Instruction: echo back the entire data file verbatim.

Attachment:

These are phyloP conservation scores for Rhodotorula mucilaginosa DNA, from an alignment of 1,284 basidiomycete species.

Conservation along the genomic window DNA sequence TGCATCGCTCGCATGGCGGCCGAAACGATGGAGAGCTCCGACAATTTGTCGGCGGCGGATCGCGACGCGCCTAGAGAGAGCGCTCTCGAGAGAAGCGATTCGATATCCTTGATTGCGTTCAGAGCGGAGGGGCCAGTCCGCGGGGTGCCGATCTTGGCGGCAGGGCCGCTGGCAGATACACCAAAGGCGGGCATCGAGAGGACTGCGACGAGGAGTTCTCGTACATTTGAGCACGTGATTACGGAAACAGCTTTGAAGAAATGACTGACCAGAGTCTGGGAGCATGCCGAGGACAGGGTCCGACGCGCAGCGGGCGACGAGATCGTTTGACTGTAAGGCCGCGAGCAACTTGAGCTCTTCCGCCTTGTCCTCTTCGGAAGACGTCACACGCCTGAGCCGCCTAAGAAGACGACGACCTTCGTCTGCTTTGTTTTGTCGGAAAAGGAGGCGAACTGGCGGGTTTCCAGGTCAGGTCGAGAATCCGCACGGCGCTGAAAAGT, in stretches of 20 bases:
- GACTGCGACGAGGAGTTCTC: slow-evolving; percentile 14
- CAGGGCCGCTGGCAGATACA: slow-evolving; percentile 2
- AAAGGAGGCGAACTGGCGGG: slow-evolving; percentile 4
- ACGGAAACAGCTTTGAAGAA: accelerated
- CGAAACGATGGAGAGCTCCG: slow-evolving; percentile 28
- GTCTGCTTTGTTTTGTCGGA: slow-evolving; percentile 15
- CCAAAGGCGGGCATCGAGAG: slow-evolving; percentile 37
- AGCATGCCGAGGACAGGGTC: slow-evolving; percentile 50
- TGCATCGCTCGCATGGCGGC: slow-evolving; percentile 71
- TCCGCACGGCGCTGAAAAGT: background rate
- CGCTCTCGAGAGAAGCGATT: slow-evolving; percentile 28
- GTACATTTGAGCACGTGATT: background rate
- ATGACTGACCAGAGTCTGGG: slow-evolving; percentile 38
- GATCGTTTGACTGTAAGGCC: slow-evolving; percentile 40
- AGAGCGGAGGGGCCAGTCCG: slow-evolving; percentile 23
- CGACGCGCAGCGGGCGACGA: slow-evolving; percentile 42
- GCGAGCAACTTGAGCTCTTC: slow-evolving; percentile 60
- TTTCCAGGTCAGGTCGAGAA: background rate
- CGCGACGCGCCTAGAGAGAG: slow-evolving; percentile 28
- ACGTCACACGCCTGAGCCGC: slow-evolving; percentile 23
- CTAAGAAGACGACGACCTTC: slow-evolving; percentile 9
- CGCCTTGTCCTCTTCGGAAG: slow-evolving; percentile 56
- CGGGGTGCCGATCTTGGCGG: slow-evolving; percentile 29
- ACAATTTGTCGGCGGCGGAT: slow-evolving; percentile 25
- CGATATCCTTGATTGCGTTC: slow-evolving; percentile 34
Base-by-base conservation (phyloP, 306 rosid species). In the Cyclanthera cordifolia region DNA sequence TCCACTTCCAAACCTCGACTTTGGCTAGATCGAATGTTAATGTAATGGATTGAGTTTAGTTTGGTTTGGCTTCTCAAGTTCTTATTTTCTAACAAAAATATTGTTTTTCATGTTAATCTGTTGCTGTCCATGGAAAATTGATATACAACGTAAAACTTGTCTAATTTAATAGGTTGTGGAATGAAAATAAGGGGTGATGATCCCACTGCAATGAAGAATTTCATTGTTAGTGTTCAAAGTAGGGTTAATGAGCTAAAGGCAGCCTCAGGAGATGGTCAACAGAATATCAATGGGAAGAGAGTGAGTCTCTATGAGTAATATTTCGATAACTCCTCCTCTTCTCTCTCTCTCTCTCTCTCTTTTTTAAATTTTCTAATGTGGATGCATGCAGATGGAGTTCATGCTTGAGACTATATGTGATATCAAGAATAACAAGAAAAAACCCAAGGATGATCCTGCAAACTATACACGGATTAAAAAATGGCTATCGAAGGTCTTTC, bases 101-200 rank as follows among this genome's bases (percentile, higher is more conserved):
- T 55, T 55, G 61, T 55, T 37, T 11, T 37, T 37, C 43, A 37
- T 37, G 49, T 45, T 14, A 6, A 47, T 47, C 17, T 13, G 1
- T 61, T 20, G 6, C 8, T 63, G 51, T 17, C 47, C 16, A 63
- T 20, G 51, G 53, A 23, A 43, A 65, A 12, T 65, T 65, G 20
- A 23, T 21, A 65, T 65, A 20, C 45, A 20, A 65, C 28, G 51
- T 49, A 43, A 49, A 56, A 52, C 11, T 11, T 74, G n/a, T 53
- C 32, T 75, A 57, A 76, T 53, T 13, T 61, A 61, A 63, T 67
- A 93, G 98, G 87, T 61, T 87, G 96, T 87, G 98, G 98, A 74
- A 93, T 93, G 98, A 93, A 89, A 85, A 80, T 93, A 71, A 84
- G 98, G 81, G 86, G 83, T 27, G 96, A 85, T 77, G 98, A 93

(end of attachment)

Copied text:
These are phyloP conservation scores for Rhodotorula mucilaginosa DNA, from an alignment of 1,284 basidiomycete species.

Conservation along the genomic window DNA sequence TGCATCGCTCGCATGGCGGCCGAAACGATGGAGAGCTCCGACAATTTGTCGGCGGCGGATCGCGACGCGCCTAGAGAGAGCGCTCTCGAGAGAAGCGATTCGATATCCTTGATTGCGTTCAGAGCGGAGGGGCCAGTCCGCGGGGTGCCGATCTTGGCGGCAGGGCCGCTGGCAGATACACCAAAGGCGGGCATCGAGAGGACTGCGACGAGGAGTTCTCGTACATTTGAGCACGTGATTACGGAAACAGCTTTGAAGAAATGACTGACCAGAGTCTGGGAGCATGCCGAGGACAGGGTCCGACGCGCAGCGGGCGACGAGATCGTTTGACTGTAAGGCCGCGAGCAACTTGAGCTCTTCCGCCTTGTCCTCTTCGGAAGACGTCACACGCCTGAGCCGCCTAAGAAGACGACGACCTTCGTCTGCTTTGTTTTGTCGGAAAAGGAGGCGAACTGGCGGGTTTCCAGGTCAGGTCGAGAATCCGCACGGCGCTGAAAAGT, in stretches of 20 bases:
- GACTGCGACGAGGAGTTCTC: slow-evolving; percentile 14
- CAGGGCCGCTGGCAGATACA: slow-evolving; percentile 2
- AAAGGAGGCGAACTGGCGGG: slow-evolving; percentile 4
- ACGGAAACAGCTTTGAAGAA: accelerated
- CGAAACGATGGAGAGCTCCG: slow-evolving; percentile 28
- GTCTGCTTTGTTTTGTCGGA: slow-evolving; percentile 15
- CCAAAGGCGGGCATCGAGAG: slow-evolving; percentile 37
- AGCATGCCGAGGACAGGGTC: slow-evolving; percentile 50
- TGCATCGCTCGCATGGCGGC: slow-evolving; percentile 71
- TCCGCACGGCGCTGAAAAGT: background rate
- CGCTCTCGAGAGAAGCGATT: slow-evolving; percentile 28
- GTACATTTGAGCACGTGATT: background rate
- ATGACTGACCAGAGTCTGGG: slow-evolving; percentile 38
- GATCGTTTGACTGTAAGGCC: slow-evolving; percentile 40
- AGAGCGGAGGGGCCAGTCCG: slow-evolving; percentile 23
- CGACGCGCAGCGGGCGACGA: slow-evolving; percentile 42
- GCGAGCAACTTGAGCTCTTC: slow-evolving; percentile 60
- TTTCCAGGTCAGGTCGAGAA: background rate
- CGCGACGCGCCTAGAGAGAG: slow-evolving; percentile 28
- ACGTCACACGCCTGAGCCGC: slow-evolving; percentile 23
- CTAAGAAGACGACGACCTTC: slow-evolving; percentile 9
- CGCCTTGTCCTCTTCGGAAG: slow-evolving; percentile 56
- CGGGGTGCCGATCTTGGCGG: slow-evolving; percentile 29
- ACAATTTGTCGGCGGCGGAT: slow-evolving; percentile 25
- CGATATCCTTGATTGCGTTC: slow-evolving; percentile 34
Base-by-base conservation (phyloP, 306 rosid species). In the Cyclanthera cordifolia region DNA sequence TCCACTTCCAAACCTCGACTTTGGCTAGATCGAATGTTAATGTAATGGATTGAGTTTAGTTTGGTTTGGCTTCTCAAGTTCTTATTTTCTAACAAAAATATTGTTTTTCATGTTAATCTGTTGCTGTCCATGGAAAATTGATATACAACGTAAAACTTGTCTAATTTAATAGGTTGTGGAATGAAAATAAGGGGTGATGATCCCACTGCAATGAAGAATTTCATTGTTAGTGTTCAAAGTAGGGTTAATGAGCTAAAGGCAGCCTCAGGAGATGGTCAACAGAATATCAATGGGAAGAGAGTGAGTCTCTATGAGTAATATTTCGATAACTCCTCCTCTTCTCTCTCTCTCTCTCTCTCTTTTTTAAATTTTCTAATGTGGATGCATGCAGATGGAGTTCATGCTTGAGACTATATGTGATATCAAGAATAACAAGAAAAAACCCAAGGATGATCCTGCAAACTATACACGGATTAAAAAATGGCTATCGAAGGTCTTTC, bases 101-200 rank as follows among this genome's bases (percentile, higher is more conserved):
- T 55, T 55, G 61, T 55, T 37, T 11, T 37, T 37, C 43, A 37
- T 37, G 49, T 45, T 14, A 6, A 47, T 47, C 17, T 13, G 1
- T 61, T 20, G 6, C 8, T 63, G 51, T 17, C 47, C 16, A 63
- T 20, G 51, G 53, A 23, A 43, A 65, A 12, T 65, T 65, G 20
- A 23, T 21, A 65, T 65, A 20, C 45, A 20, A 65, C 28, G 51
- T 49, A 43, A 49, A 56, A 52, C 11, T 11, T 74, G n/a, T 53
- C 32, T 75, A 57, A 76, T 53, T 13, T 61, A 61, A 63, T 67
- A 93, G 98, G 87, T 61, T 87, G 96, T 87, G 98, G 98, A 74
- A 93, T 93, G 98, A 93, A 89, A 85, A 80, T 93, A 71, A 84
- G 98, G 81, G 86, G 83, T 27, G 96, A 85, T 77, G 98, A 93